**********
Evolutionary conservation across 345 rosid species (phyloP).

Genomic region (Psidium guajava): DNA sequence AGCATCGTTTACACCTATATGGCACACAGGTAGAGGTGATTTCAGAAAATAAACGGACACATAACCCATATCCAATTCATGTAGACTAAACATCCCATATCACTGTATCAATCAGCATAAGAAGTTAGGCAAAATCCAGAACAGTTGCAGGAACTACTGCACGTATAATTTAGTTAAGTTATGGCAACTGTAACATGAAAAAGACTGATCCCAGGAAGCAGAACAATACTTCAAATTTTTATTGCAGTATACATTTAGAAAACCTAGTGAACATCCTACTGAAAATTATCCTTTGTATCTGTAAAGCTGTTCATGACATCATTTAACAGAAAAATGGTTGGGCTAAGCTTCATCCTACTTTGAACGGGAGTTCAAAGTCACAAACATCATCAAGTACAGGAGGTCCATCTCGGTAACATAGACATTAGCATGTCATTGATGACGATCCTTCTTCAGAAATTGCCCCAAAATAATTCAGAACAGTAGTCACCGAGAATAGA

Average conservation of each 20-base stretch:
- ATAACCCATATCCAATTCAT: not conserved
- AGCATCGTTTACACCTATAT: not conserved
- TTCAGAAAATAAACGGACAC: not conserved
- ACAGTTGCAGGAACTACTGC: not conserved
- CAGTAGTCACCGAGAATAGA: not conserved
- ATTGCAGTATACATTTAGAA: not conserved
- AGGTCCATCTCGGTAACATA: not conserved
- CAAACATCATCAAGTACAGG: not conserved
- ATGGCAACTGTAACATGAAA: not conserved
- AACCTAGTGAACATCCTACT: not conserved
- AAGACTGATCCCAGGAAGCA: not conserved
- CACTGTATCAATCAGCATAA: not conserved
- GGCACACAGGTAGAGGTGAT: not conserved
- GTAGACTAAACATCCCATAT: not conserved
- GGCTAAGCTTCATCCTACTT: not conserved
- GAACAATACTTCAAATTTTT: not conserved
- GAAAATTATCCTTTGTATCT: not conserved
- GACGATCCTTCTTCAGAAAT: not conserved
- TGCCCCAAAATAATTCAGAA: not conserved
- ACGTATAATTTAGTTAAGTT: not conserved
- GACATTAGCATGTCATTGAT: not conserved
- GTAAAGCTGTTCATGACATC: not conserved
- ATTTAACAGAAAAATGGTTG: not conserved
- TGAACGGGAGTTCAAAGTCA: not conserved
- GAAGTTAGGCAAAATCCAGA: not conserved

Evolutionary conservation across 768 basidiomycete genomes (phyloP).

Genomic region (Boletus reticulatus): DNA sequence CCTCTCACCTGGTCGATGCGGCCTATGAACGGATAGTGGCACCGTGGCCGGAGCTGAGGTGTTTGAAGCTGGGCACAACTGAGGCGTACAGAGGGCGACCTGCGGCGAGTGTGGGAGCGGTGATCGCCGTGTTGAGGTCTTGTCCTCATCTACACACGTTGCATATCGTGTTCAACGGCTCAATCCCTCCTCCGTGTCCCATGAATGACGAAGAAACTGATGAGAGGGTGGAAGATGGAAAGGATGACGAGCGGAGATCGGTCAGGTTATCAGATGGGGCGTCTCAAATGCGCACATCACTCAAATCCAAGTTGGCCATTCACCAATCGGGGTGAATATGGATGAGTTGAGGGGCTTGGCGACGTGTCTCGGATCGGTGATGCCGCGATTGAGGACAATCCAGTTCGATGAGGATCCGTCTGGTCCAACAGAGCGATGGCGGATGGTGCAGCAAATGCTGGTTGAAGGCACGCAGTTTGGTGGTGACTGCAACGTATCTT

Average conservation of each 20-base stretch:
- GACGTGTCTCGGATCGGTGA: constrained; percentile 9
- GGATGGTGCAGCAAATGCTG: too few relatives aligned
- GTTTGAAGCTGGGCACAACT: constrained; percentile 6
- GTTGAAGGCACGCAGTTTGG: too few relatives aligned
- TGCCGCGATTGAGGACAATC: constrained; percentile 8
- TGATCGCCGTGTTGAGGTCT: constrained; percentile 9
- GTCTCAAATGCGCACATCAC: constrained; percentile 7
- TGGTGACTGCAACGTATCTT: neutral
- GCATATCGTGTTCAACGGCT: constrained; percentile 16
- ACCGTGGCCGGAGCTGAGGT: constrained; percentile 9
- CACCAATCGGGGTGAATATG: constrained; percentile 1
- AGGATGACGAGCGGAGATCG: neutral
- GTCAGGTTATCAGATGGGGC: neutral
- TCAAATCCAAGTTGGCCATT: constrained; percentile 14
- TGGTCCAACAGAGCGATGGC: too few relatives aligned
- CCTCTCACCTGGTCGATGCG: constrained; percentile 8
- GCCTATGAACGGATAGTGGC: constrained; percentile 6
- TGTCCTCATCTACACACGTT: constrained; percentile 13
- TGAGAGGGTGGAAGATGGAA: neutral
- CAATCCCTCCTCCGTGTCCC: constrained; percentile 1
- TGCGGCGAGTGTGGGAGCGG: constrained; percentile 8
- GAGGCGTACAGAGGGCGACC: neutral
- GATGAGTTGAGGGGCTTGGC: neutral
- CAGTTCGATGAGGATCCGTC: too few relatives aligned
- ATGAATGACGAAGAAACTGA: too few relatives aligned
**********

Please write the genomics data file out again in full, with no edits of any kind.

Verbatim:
Evolutionary conservation across 345 rosid species (phyloP).

Genomic region (Psidium guajava): DNA sequence AGCATCGTTTACACCTATATGGCACACAGGTAGAGGTGATTTCAGAAAATAAACGGACACATAACCCATATCCAATTCATGTAGACTAAACATCCCATATCACTGTATCAATCAGCATAAGAAGTTAGGCAAAATCCAGAACAGTTGCAGGAACTACTGCACGTATAATTTAGTTAAGTTATGGCAACTGTAACATGAAAAAGACTGATCCCAGGAAGCAGAACAATACTTCAAATTTTTATTGCAGTATACATTTAGAAAACCTAGTGAACATCCTACTGAAAATTATCCTTTGTATCTGTAAAGCTGTTCATGACATCATTTAACAGAAAAATGGTTGGGCTAAGCTTCATCCTACTTTGAACGGGAGTTCAAAGTCACAAACATCATCAAGTACAGGAGGTCCATCTCGGTAACATAGACATTAGCATGTCATTGATGACGATCCTTCTTCAGAAATTGCCCCAAAATAATTCAGAACAGTAGTCACCGAGAATAGA

Average conservation of each 20-base stretch:
- ATAACCCATATCCAATTCAT: not conserved
- AGCATCGTTTACACCTATAT: not conserved
- TTCAGAAAATAAACGGACAC: not conserved
- ACAGTTGCAGGAACTACTGC: not conserved
- CAGTAGTCACCGAGAATAGA: not conserved
- ATTGCAGTATACATTTAGAA: not conserved
- AGGTCCATCTCGGTAACATA: not conserved
- CAAACATCATCAAGTACAGG: not conserved
- ATGGCAACTGTAACATGAAA: not conserved
- AACCTAGTGAACATCCTACT: not conserved
- AAGACTGATCCCAGGAAGCA: not conserved
- CACTGTATCAATCAGCATAA: not conserved
- GGCACACAGGTAGAGGTGAT: not conserved
- GTAGACTAAACATCCCATAT: not conserved
- GGCTAAGCTTCATCCTACTT: not conserved
- GAACAATACTTCAAATTTTT: not conserved
- GAAAATTATCCTTTGTATCT: not conserved
- GACGATCCTTCTTCAGAAAT: not conserved
- TGCCCCAAAATAATTCAGAA: not conserved
- ACGTATAATTTAGTTAAGTT: not conserved
- GACATTAGCATGTCATTGAT: not conserved
- GTAAAGCTGTTCATGACATC: not conserved
- ATTTAACAGAAAAATGGTTG: not conserved
- TGAACGGGAGTTCAAAGTCA: not conserved
- GAAGTTAGGCAAAATCCAGA: not conserved

Evolutionary conservation across 768 basidiomycete genomes (phyloP).

Genomic region (Boletus reticulatus): DNA sequence CCTCTCACCTGGTCGATGCGGCCTATGAACGGATAGTGGCACCGTGGCCGGAGCTGAGGTGTTTGAAGCTGGGCACAACTGAGGCGTACAGAGGGCGACCTGCGGCGAGTGTGGGAGCGGTGATCGCCGTGTTGAGGTCTTGTCCTCATCTACACACGTTGCATATCGTGTTCAACGGCTCAATCCCTCCTCCGTGTCCCATGAATGACGAAGAAACTGATGAGAGGGTGGAAGATGGAAAGGATGACGAGCGGAGATCGGTCAGGTTATCAGATGGGGCGTCTCAAATGCGCACATCACTCAAATCCAAGTTGGCCATTCACCAATCGGGGTGAATATGGATGAGTTGAGGGGCTTGGCGACGTGTCTCGGATCGGTGATGCCGCGATTGAGGACAATCCAGTTCGATGAGGATCCGTCTGGTCCAACAGAGCGATGGCGGATGGTGCAGCAAATGCTGGTTGAAGGCACGCAGTTTGGTGGTGACTGCAACGTATCTT

Average conservation of each 20-base stretch:
- GACGTGTCTCGGATCGGTGA: constrained; percentile 9
- GGATGGTGCAGCAAATGCTG: too few relatives aligned
- GTTTGAAGCTGGGCACAACT: constrained; percentile 6
- GTTGAAGGCACGCAGTTTGG: too few relatives aligned
- TGCCGCGATTGAGGACAATC: constrained; percentile 8
- TGATCGCCGTGTTGAGGTCT: constrained; percentile 9
- GTCTCAAATGCGCACATCAC: constrained; percentile 7
- TGGTGACTGCAACGTATCTT: neutral
- GCATATCGTGTTCAACGGCT: constrained; percentile 16
- ACCGTGGCCGGAGCTGAGGT: constrained; percentile 9
- CACCAATCGGGGTGAATATG: constrained; percentile 1
- AGGATGACGAGCGGAGATCG: neutral
- GTCAGGTTATCAGATGGGGC: neutral
- TCAAATCCAAGTTGGCCATT: constrained; percentile 14
- TGGTCCAACAGAGCGATGGC: too few relatives aligned
- CCTCTCACCTGGTCGATGCG: constrained; percentile 8
- GCCTATGAACGGATAGTGGC: constrained; percentile 6
- TGTCCTCATCTACACACGTT: constrained; percentile 13
- TGAGAGGGTGGAAGATGGAA: neutral
- CAATCCCTCCTCCGTGTCCC: constrained; percentile 1
- TGCGGCGAGTGTGGGAGCGG: constrained; percentile 8
- GAGGCGTACAGAGGGCGACC: neutral
- GATGAGTTGAGGGGCTTGGC: neutral
- CAGTTCGATGAGGATCCGTC: too few relatives aligned
- ATGAATGACGAAGAAACTGA: too few relatives aligned